Alligator Sue

Overview

"All you can do is be who you is."

Suzanne Marie Sabine Chicot Thibodeaux (called Sue for short) lives on a houseboat deep in Louisiana's Atchafalaya Swamp. One lazy summer afternoon when the air grows heavier than a catfish's bath towel, a hurricane swoops Sue up -- only to drop her like a hot patate into the swamp below. Sue finds herself nose-to-snout with a queen-sized, prickly-backed mama Alligator. Luckily, Mama Coco is no ordinary gator. She invites Sue into her family ...

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Overview

"All you can do is be who you is."

Suzanne Marie Sabine Chicot Thibodeaux (called Sue for short) lives on a houseboat deep in Louisiana's Atchafalaya Swamp. One lazy summer afternoon when the air grows heavier than a catfish's bath towel, a hurricane swoops Sue up -- only to drop her like a hot patate into the swamp below. Sue finds herself nose-to-snout with a queen-sized, prickly-backed mama Alligator. Luckily, Mama Coco is no ordinary gator. She invites Sue into her family and teaches her all she knows. Sue tries hard to be an alligator; still, every once in a while, she recalls a wisp of a familiar song and begins to wonder: Who am I -- a Gator or a Girl?

How this spirited heroine claims her identity and her name -- Alligator Sue -- makes a funny, affecting, and wise tale, illustrated with irresistible joie de vivre.

After being separated from her parents by a hurricane on the bayou, a young girl is raised by an alligator and later must discover who she really is.

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Editorial Reviews

From the Publisher
"Wilsdorf's loose black line and watercolor wash make the girl's acceptance into the reptilian family seem plausible. . .A triumphant tale of finding one's way in the world." —Starred, Publisher's Weekly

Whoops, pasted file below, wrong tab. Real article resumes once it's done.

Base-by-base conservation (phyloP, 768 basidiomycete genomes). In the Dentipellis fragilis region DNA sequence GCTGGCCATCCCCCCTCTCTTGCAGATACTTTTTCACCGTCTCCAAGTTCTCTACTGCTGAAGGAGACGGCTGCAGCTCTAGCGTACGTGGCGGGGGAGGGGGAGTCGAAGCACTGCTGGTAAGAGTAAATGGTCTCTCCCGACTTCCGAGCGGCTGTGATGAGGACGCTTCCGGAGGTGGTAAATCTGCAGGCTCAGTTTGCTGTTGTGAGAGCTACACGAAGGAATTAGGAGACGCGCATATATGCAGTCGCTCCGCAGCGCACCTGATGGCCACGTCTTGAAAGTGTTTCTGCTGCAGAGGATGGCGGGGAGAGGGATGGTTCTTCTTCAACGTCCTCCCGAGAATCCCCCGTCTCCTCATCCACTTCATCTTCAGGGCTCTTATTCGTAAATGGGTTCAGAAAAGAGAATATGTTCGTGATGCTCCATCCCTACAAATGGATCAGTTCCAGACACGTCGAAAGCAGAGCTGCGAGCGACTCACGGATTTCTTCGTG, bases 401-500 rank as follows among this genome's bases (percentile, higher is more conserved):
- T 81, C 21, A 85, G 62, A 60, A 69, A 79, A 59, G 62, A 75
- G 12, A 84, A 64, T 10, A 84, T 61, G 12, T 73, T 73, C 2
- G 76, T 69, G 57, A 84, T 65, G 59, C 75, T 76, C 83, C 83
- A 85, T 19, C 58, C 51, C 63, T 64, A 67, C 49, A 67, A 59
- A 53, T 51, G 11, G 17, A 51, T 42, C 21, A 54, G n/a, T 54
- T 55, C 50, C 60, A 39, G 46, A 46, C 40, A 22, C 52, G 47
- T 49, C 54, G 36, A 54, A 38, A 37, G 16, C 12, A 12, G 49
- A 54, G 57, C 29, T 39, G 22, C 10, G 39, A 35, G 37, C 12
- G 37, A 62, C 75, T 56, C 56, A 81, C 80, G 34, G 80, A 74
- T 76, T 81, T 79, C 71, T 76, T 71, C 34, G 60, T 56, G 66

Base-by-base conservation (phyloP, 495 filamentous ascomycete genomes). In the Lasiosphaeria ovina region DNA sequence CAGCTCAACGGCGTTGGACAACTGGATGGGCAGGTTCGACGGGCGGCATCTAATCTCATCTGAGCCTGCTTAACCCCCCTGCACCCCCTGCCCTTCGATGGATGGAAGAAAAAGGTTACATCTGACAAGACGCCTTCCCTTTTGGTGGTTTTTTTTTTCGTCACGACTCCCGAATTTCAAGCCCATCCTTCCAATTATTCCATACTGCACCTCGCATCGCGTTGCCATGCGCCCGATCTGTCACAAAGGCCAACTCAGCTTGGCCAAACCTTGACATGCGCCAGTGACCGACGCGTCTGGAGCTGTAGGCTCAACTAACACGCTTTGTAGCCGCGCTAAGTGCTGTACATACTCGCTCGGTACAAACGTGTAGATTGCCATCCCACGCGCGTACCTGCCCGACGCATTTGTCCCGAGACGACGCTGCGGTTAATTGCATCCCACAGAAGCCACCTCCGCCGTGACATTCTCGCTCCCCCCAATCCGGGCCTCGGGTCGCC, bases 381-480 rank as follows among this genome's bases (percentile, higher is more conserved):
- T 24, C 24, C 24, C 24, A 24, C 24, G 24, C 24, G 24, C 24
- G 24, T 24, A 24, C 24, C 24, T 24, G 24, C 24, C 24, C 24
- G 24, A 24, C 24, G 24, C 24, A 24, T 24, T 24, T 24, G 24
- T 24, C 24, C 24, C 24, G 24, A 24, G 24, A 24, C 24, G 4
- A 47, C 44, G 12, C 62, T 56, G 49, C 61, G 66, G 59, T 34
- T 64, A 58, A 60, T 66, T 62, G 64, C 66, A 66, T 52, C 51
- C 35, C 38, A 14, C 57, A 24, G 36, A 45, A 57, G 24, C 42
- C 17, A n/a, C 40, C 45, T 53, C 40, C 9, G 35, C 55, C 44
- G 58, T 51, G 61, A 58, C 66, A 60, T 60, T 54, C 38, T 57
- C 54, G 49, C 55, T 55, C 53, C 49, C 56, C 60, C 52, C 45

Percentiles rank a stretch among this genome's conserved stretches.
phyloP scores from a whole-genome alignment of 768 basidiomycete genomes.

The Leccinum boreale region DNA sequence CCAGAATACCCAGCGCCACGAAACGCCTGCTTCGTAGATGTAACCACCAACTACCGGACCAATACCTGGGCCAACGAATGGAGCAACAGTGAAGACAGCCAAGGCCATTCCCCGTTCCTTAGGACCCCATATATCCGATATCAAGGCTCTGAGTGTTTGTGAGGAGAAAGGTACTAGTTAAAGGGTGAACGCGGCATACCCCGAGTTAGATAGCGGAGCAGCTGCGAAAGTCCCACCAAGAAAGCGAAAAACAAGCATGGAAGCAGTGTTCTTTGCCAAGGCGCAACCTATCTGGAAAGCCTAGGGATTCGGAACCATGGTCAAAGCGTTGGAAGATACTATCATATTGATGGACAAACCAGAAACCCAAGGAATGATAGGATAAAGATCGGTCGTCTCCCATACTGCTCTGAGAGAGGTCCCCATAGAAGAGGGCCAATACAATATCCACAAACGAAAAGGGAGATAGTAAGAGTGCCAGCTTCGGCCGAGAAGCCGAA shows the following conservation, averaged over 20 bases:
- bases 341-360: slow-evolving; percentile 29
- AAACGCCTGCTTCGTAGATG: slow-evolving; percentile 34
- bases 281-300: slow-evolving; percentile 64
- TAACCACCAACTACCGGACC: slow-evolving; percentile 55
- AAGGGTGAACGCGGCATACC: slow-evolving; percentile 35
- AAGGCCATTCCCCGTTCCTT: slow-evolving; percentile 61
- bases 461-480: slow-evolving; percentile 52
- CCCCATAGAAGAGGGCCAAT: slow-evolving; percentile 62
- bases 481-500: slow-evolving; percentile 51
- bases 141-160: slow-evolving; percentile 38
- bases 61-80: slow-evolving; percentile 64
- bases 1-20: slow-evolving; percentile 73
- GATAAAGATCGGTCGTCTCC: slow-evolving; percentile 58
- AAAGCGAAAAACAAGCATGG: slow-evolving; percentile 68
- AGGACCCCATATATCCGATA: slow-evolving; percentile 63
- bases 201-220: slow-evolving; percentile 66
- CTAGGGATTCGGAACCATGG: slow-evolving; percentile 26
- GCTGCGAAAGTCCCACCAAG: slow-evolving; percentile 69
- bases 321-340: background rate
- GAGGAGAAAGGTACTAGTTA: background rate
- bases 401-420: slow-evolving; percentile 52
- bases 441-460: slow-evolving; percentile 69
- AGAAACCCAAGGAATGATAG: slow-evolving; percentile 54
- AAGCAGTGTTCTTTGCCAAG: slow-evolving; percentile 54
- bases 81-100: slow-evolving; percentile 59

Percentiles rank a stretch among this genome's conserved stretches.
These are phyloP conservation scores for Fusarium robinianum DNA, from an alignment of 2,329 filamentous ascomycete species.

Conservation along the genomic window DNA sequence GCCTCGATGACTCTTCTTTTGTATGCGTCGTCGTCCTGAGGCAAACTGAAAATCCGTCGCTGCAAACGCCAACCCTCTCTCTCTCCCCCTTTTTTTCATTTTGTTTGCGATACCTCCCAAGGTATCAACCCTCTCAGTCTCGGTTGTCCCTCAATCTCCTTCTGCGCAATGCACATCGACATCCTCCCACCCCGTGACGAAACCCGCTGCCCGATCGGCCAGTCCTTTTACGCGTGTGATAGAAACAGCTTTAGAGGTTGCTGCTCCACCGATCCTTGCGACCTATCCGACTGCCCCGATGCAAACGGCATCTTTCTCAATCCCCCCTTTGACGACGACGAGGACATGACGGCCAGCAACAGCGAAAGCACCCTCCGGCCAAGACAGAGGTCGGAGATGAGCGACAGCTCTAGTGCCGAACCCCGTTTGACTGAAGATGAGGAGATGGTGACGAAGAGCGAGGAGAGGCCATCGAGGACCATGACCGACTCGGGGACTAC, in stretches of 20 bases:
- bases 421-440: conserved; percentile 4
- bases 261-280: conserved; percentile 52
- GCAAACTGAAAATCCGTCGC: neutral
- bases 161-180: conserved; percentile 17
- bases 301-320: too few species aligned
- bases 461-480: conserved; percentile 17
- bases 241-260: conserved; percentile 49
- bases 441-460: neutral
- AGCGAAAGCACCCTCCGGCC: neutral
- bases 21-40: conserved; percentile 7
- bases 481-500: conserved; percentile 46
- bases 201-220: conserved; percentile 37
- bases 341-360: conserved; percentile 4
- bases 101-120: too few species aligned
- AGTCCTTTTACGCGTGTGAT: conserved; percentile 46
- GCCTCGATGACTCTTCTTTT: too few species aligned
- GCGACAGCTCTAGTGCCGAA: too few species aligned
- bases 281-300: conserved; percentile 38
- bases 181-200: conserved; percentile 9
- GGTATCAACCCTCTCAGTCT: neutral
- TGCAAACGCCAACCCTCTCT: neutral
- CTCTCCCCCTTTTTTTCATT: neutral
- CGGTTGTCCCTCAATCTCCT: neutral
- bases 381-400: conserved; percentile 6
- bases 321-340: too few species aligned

"Doucet's text is a storyteller's delight, full of fun and with a sassy new heroine. Wilsdorf's energetic illustrations are masterfully embedded throughout the text, blowing the story along like pleasurable windy microbursts. Laissez les bon temps roulez." —Kirkus Reviews

"Doucet's ear for the Louisiana Jingo gives the story bounce and imagery abounds. . .Children will love this 'rich as pecan pralines' tale of spunky Sue." —School Library Journal

Publishers Weekly
From the author of Lapin Plays Possum comes the tale of a heroine who's half-gator, half-girl, set in Louisiana's Atchafalaya Swamp. After Sue becomes separated from her parents in a hurricane, she's raised in an alligator family ("Before long... Sue forgot to remember the days when she'd been a Girl"). She bonds with her scaly "brothers and sisters" and learns to "[snatch] at dragonflies" and "[crunch] on crawfish." The author does not shy away from the loss of Sue's human parents, but adds some comical contrasts, too, as when Sue tries to swim like her green siblings: "While her brothers and sisters could steer themselves through the water with their powerful notched tails, Sue's hind end just ended." Wilsdorf's (The Old Man Who Loved Cheese) loose black line and watercolor wash make the girl's acceptance into the reptilian family seem plausible; their interactions come across as affectionate and playful. Then one day, Sue and her alligator mother come upon the houseboat (damaged by the hurricane) where Sue was raised by her human parents, and Mama Coco tells her this is where she belongs ("It's time all you children start finding your own dens," she says). The author suffuses the text with plenty of swamp talk and Sue's father's favorite Cajun song ("O y yaie, mon coeur fait mal") becomes the book's leitmotif. When Sue discovers his old accordion in the dilapidated houseboat, his song releases her grief, and brings healing and even protection as she discovers a way to merge her two selves. A triumphant tale of finding one's own way in the world. Ages 5-8. (Aug.) Copyright 2003 Reed Business Information.
Children's Literature